Cleaning Out the Backpack

I carry my work life in my backpack. I try to make sure it has everything I need, everywhere I go. If I’m in a school or at a meeting or in a coffee shop, my backpack has all the stuff. If I’m at home and something comes up that needs my attention, I can grab whatever I need from my bag. It works well for me.

But every few months, I pick it up and wonder why it seems to weigh as much as I do. What’s in this bag that I’m carrying around everywhere? So I take everything out, spread it on the floor, and just put the things back in that I really need.

Some of it is easy to weed out. I don’t need three pairs of reading glasses. I don’t need that empty lunch container that’s been in there for two weeks. Oh, here’s a book that I finished reading a month ago. Do I really need these five covid masks? Why are there four uneaten granola bars?

Some things are harder. How many of the various Apple adapters should I carry around all the time? Do I need a wireless hotspot? I never use this hand sanitizer, but I feel like I should have it just in case.

Inevitably, I get the backpack down to a reasonable weight, and I almost never miss the stuff I’ve taken out.

I’m less good at cleaning out my figurative backpack, though. There are lots of ideas and perspectives and experiences that are always fighting for my attention. I have strong feelings about assessment and inquiry and the purpose of school and all kinds of things. I have opinions about blended learning and school schedules and “college and career ready.” I want students to be independent thinkers and innovative problem solvers and resilient navigators of an uncertain future.

But I can’t carry all of those things around in my backpack all the time.

I have to balance the really important things with the really useful ones. What are those? What are the ideas that I have to keep front-of-mind? What are my non-negotiables?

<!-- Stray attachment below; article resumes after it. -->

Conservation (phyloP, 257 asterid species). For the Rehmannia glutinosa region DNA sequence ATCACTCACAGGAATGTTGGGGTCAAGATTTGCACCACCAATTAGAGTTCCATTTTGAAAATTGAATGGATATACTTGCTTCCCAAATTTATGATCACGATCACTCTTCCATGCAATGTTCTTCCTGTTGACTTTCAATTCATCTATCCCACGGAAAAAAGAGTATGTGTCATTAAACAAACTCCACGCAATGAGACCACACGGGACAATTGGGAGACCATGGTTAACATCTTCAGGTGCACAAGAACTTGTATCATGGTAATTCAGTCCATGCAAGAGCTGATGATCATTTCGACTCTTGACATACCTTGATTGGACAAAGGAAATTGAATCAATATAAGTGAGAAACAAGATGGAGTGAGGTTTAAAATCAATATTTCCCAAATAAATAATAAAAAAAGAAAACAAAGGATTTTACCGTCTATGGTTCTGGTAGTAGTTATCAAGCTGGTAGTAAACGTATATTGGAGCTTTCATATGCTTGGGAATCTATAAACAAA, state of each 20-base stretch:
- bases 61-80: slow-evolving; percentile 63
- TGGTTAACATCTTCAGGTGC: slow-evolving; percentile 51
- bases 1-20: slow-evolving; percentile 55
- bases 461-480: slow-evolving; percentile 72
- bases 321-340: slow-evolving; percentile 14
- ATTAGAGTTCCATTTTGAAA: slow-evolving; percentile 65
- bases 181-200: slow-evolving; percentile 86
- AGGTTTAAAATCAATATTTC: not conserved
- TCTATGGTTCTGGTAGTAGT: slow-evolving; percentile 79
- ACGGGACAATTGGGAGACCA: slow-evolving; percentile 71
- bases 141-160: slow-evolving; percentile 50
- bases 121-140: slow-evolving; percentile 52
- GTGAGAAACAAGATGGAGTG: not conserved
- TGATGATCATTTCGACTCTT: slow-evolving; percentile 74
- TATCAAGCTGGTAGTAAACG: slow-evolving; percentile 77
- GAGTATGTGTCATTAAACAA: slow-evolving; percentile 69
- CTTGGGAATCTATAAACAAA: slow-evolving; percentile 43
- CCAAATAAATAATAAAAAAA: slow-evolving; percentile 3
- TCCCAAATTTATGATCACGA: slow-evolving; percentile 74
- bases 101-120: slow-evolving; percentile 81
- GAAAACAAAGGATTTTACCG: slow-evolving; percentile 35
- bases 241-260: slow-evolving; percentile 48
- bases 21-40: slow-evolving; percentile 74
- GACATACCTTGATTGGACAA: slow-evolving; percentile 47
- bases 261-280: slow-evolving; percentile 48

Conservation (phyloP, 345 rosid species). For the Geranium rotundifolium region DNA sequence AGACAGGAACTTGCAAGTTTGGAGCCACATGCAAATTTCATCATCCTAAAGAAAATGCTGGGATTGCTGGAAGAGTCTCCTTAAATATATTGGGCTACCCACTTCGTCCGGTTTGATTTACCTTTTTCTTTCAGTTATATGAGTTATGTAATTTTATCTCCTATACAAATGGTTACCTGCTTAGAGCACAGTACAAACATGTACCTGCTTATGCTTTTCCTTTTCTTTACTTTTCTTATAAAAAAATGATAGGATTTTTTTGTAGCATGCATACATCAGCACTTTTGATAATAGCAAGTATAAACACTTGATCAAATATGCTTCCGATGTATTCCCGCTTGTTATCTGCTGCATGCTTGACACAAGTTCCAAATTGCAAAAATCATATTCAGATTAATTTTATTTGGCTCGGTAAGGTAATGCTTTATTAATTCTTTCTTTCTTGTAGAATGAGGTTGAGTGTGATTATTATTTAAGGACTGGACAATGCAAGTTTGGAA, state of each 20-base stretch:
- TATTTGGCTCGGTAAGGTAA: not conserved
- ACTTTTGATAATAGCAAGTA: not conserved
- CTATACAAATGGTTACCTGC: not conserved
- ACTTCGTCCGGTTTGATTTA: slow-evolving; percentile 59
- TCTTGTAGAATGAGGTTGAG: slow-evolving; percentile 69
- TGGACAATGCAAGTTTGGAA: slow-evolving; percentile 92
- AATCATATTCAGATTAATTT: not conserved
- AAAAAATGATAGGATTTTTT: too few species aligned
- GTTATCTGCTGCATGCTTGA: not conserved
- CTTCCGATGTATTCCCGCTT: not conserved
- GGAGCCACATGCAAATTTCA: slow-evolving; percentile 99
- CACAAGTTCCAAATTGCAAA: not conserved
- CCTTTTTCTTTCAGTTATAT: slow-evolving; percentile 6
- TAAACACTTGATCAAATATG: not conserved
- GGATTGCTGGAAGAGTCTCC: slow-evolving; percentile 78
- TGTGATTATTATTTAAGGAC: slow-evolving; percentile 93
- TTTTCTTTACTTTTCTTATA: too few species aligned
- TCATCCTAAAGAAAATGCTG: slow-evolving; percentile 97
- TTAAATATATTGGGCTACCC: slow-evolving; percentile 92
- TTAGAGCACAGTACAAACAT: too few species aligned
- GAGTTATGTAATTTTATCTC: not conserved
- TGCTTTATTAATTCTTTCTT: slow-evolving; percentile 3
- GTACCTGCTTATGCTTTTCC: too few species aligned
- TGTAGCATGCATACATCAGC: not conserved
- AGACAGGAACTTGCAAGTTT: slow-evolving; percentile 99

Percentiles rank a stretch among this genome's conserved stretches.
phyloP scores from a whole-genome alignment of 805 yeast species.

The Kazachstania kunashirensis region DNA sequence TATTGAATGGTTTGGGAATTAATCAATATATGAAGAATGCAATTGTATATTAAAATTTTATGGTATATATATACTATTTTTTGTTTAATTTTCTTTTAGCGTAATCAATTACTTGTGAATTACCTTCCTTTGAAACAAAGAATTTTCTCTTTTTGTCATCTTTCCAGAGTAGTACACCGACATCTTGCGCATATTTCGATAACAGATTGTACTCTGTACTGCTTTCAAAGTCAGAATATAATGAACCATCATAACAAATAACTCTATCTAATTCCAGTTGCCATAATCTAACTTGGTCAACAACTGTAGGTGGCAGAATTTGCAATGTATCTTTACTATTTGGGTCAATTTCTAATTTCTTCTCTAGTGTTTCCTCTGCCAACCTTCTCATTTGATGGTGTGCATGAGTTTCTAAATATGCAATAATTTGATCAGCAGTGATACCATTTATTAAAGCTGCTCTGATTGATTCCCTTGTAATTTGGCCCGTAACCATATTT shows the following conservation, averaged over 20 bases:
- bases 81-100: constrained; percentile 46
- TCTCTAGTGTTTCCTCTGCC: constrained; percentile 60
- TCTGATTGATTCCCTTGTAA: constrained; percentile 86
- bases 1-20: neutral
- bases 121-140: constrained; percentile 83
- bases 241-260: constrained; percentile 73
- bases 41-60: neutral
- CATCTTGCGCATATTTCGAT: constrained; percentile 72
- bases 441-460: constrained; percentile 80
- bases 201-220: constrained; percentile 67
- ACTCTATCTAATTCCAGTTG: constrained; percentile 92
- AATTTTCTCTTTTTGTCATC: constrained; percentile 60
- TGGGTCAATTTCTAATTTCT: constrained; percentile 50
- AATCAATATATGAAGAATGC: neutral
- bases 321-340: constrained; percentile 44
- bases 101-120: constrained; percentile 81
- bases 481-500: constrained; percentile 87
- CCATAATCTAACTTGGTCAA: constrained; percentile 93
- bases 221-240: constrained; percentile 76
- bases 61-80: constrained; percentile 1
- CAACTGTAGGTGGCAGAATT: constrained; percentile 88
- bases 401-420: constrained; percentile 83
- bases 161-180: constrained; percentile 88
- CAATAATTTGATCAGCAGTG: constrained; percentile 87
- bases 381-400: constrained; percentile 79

Technology is a catalyst for instructional change. If we’re not using technology to do something we can’t do without it, we’re wasting our time. Technology can help us individualize instruction. It can help us adjust academic rigor. It can help students demonstrate their learning in unique ways. We have to focus on how it can transform teaching and learning, and make us all better at what we do.

Student engagement is the key to school success. We have to intrinsically motivate students to be inquisitive, passionate learners. If we only motivate students with praise or coupons or grades, they will be compliant. But that means we are measuring what students are doing rather than what they are learning, and that significantly clouds our ability to measure what they’ve learned and adjust accordingly.

We live in an information abundant world. This is different from the world that we grew up in. Schools haven’t really figured out what that means yet. Our education system was built for a world where remembering things was really important. Our students need to do more than that. They need to analyze, synthesize, connect, and apply information of varying quality and authority in order to solve complex problems.

Everyone is a learner. Call it growth mindset if you must. Invoke the old Toffler learn/unlearn/relearn quote. The reality is that we are an educational institution. Everyone is a teacher, and everyone is a learner. We have to have the humility to open our minds and be receptive to new ideas. If we always assume we’re the smartest person in the room, we miss out on the wisdom of the room. I forget that sometimes.

What’s in your backpack? What are the ideas you carry around?